HOUSTON – A man accused of shooting a Houston police officer during a traffic stop in southeast Houston on May 4 is now facing federal penalties, according to the U.S. Department of Justice.
The suspect, Jimmy Caston Bryan, 23, was charged with the use or carry of a firearm during and in relation to a drug trafficking crime and possession with intent to distribute meth. He was also charged with two counts of aggravated assault of a public servant.
Texas Department of Public Safety records show Bryan has a lengthy criminal history, with offenses dating back to 2016.
Bryan previously trafficked narcotics in the Houston area, had meth and was possibly in the possession of multiple firearms, according to charges. This led to a traffic stop on May 4.
Houston Police Department Chief Troy Finner said when Bryan pulled over at an Exxon gas station in the 14800 block of Gulf Freeway around 11:20 a.m., he and the two officers started exchanging words.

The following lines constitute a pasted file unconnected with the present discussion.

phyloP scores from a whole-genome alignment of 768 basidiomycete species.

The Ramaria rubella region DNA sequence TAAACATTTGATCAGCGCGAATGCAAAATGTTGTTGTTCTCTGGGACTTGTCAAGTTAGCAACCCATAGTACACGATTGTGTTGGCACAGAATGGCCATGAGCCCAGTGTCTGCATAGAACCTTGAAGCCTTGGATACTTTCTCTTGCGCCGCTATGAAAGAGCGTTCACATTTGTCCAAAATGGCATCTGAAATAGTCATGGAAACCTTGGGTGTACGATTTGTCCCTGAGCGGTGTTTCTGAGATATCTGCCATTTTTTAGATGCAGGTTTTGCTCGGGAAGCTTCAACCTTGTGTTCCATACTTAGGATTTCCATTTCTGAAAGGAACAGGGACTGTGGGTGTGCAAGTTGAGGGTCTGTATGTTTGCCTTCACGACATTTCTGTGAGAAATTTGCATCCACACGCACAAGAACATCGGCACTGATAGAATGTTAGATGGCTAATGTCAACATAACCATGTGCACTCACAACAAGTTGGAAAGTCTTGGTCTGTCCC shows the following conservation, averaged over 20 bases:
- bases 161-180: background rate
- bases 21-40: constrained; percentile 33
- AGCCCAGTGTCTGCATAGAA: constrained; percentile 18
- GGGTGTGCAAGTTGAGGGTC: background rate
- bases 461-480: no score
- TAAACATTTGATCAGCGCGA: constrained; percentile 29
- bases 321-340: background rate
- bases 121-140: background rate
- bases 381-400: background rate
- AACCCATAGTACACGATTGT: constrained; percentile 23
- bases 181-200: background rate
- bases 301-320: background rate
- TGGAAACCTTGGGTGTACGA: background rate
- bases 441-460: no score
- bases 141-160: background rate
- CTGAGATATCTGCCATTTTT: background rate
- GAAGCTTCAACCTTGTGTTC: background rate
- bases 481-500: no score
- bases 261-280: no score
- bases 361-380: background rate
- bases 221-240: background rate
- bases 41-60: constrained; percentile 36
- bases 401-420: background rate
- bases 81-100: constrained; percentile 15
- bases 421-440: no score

Bryan, according to the officers, then exited his vehicle and immediately started firing, striking one of the officers in the pelvic area. The second officer was not injured.
The officers returned fire, hitting Bryan multiple times.
The injured officer, identified as HPD Officer J. Sallee, was taken to Memorial Hermann Southeast Hospital by a police vehicle where he was in stable condition. Finner said he is expected to be OK.
“Thank God for his ballistic vest and flashlight, which may have saved his life,” Finner said.
Bryan was also taken to the hospital by ambulance in critical condition.
A search of Bryan’s vehicle allegedly revealed over 120 grams of meth and a digital scale as well as two handguns.
If convicted, he faces a minimum of 10 years in prison and up to life for the drug charges as well as a minimum of 10 years for using the firearm which must be served consecutively to the other prison term imposed.
The Drug Enforcement Administration, Houston Police Department, Texas Department of Public Safety, and Bureau of Alcohol, Tobacco, Firearms, and Explosives conducted the investigation. Assistant U.S. Attorney Michael Day is prosecuting the case.